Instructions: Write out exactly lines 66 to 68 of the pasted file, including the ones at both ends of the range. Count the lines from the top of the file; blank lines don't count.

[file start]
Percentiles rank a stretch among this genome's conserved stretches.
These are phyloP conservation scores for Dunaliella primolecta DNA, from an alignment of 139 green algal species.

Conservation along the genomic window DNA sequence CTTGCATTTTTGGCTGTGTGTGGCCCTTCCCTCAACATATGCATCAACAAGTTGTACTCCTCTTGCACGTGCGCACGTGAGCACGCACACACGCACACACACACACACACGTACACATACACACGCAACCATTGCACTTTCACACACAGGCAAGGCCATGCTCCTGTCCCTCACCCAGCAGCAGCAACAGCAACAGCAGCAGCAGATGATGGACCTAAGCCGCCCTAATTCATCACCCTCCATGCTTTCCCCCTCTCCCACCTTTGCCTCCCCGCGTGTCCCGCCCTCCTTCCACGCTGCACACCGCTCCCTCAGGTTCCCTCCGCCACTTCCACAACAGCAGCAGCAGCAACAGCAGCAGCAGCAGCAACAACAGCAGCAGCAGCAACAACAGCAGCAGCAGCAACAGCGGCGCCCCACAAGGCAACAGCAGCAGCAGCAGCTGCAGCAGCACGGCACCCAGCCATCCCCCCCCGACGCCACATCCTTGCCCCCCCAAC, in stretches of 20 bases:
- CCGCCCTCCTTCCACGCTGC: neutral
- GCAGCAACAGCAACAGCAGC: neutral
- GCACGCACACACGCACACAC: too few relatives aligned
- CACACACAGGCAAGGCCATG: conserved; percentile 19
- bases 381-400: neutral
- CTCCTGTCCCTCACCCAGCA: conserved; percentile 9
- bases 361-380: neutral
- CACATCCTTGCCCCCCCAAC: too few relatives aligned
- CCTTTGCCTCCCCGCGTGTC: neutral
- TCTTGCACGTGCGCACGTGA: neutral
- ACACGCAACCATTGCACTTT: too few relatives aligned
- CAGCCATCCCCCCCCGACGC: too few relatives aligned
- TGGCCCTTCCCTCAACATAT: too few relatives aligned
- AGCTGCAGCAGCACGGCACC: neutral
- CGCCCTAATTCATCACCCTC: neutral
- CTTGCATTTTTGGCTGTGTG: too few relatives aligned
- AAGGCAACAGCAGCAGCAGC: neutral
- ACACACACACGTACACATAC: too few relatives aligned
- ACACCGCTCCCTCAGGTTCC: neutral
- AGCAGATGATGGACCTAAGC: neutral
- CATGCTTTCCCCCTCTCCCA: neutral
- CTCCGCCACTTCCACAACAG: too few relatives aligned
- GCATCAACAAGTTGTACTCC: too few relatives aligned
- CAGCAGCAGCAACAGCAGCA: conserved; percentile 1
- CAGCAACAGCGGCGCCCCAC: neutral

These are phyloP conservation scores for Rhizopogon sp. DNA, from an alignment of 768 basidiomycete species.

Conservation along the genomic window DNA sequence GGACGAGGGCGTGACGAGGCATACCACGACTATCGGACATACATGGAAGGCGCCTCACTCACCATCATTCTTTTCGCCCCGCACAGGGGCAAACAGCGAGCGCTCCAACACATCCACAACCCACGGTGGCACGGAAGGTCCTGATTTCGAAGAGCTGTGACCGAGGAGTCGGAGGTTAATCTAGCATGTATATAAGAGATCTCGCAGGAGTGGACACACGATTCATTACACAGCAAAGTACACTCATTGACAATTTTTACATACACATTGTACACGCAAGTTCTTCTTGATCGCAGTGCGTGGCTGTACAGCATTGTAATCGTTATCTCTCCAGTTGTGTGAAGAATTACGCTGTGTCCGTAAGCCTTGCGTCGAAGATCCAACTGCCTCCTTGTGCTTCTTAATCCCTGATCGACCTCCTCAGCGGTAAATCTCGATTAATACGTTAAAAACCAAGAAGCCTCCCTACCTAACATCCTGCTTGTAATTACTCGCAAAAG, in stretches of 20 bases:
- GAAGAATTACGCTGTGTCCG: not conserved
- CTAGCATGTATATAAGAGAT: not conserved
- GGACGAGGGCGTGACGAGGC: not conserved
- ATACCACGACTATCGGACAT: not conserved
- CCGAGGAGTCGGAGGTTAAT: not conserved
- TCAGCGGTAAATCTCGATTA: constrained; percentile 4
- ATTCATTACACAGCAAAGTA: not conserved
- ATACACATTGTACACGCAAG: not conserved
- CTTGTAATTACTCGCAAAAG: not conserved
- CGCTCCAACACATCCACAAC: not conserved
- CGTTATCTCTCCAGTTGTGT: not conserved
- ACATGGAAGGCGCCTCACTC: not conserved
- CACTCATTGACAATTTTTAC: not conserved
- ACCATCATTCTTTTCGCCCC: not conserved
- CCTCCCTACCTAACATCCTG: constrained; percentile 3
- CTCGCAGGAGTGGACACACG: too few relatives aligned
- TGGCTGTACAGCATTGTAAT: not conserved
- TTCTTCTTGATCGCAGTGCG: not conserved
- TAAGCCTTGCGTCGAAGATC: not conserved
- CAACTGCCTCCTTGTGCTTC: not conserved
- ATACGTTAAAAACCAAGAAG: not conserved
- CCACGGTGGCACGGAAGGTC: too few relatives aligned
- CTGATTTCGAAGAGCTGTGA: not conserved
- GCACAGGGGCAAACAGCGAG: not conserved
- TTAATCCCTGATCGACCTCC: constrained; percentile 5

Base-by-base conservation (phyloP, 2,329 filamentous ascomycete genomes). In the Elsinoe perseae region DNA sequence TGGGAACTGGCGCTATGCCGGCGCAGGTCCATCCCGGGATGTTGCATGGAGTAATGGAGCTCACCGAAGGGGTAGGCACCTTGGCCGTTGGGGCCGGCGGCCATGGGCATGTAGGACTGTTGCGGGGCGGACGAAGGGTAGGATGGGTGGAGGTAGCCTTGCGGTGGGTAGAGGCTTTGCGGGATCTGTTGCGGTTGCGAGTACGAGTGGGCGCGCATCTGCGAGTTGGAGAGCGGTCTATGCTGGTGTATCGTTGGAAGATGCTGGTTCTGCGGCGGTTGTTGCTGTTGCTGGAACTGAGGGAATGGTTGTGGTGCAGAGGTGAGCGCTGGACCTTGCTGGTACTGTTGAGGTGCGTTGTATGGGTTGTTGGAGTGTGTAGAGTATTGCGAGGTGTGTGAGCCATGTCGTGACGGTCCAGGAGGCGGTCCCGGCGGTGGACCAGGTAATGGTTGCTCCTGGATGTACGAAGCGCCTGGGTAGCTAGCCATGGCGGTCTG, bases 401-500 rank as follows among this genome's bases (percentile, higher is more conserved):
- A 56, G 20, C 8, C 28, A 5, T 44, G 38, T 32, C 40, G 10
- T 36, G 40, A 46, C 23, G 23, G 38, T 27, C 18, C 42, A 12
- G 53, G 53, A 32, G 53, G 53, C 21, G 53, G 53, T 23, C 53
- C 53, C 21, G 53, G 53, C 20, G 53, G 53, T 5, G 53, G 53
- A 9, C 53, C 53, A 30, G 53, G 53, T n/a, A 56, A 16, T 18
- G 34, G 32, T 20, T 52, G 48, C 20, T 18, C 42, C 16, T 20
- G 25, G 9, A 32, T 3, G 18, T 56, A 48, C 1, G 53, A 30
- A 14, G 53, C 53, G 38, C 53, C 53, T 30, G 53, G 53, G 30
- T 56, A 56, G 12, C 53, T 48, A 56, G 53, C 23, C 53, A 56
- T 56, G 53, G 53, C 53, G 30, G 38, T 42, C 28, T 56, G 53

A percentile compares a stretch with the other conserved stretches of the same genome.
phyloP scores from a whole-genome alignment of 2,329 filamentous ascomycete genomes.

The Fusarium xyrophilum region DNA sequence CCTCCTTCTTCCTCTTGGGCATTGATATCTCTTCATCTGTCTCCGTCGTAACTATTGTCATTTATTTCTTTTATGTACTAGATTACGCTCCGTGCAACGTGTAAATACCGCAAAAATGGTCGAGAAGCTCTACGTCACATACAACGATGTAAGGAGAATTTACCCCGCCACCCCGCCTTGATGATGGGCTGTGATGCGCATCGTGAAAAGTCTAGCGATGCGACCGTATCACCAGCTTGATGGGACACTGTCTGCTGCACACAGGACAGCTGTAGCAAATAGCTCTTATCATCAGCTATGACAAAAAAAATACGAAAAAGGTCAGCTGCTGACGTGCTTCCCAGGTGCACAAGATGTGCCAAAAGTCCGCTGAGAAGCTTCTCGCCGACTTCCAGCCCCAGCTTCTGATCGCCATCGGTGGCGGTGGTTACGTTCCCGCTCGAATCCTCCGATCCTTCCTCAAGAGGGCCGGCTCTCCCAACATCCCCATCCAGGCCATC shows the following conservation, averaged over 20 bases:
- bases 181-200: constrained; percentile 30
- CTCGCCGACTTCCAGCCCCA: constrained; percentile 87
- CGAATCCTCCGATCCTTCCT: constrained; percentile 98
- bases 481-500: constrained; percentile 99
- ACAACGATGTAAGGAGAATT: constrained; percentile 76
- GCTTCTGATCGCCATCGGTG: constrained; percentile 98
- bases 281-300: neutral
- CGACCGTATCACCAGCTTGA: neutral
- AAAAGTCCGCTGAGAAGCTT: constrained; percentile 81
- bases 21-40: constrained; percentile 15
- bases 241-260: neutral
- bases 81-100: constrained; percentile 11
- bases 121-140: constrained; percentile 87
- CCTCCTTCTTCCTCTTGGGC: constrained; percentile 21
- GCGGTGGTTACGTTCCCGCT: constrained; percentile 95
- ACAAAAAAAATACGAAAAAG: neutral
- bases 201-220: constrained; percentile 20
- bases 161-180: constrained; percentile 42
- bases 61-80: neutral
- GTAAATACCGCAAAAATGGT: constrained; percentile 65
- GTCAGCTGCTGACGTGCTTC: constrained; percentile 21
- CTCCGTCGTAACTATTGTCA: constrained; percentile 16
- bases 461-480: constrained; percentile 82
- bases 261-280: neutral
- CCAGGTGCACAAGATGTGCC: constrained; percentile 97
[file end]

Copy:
- T 56, G 53, G 53, C 53, G 30, G 38, T 42, C 28, T 56, G 53

A percentile compares a stretch with the other conserved stretches of the same genome.
phyloP scores from a whole-genome alignment of 2,329 filamentous ascomycete genomes.